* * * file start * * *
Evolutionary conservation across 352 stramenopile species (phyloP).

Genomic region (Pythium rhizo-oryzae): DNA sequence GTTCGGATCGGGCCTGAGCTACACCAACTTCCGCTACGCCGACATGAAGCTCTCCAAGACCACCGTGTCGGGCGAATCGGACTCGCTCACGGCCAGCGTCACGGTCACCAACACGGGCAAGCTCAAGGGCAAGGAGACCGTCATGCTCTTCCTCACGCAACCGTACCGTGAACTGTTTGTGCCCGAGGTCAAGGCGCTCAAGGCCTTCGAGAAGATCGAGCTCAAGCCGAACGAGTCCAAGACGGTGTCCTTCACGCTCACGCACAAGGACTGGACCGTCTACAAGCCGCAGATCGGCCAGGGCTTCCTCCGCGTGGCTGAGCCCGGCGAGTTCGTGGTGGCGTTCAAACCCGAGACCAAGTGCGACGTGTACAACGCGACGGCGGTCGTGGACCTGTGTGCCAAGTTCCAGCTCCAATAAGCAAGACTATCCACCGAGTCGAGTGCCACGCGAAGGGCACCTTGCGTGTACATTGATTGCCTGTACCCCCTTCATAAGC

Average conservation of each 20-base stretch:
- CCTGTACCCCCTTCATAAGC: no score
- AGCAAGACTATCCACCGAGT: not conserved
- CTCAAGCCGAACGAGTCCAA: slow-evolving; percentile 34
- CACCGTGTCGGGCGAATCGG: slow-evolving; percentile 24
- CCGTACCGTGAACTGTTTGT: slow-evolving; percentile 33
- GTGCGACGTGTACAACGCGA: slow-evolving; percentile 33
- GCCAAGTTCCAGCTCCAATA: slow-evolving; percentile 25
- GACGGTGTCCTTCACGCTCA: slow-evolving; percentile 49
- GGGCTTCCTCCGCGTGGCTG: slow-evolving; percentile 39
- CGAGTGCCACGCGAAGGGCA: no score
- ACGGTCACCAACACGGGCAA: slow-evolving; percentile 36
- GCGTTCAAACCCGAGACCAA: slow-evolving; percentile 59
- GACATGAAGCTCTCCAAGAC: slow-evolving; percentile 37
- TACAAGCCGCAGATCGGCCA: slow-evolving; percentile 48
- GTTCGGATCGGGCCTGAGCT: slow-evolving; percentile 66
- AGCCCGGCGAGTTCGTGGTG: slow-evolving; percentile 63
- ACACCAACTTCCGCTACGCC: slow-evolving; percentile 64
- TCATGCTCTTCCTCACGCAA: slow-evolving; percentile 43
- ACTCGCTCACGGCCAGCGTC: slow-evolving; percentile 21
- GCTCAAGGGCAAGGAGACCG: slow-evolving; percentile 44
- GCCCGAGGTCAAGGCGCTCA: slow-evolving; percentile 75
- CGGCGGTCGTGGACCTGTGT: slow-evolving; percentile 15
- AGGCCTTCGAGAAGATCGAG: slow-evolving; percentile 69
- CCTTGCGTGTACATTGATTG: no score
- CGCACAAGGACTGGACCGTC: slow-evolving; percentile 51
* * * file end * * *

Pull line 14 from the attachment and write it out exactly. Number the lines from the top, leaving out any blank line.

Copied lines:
- ACGGTCACCAACACGGGCAA: slow-evolving; percentile 36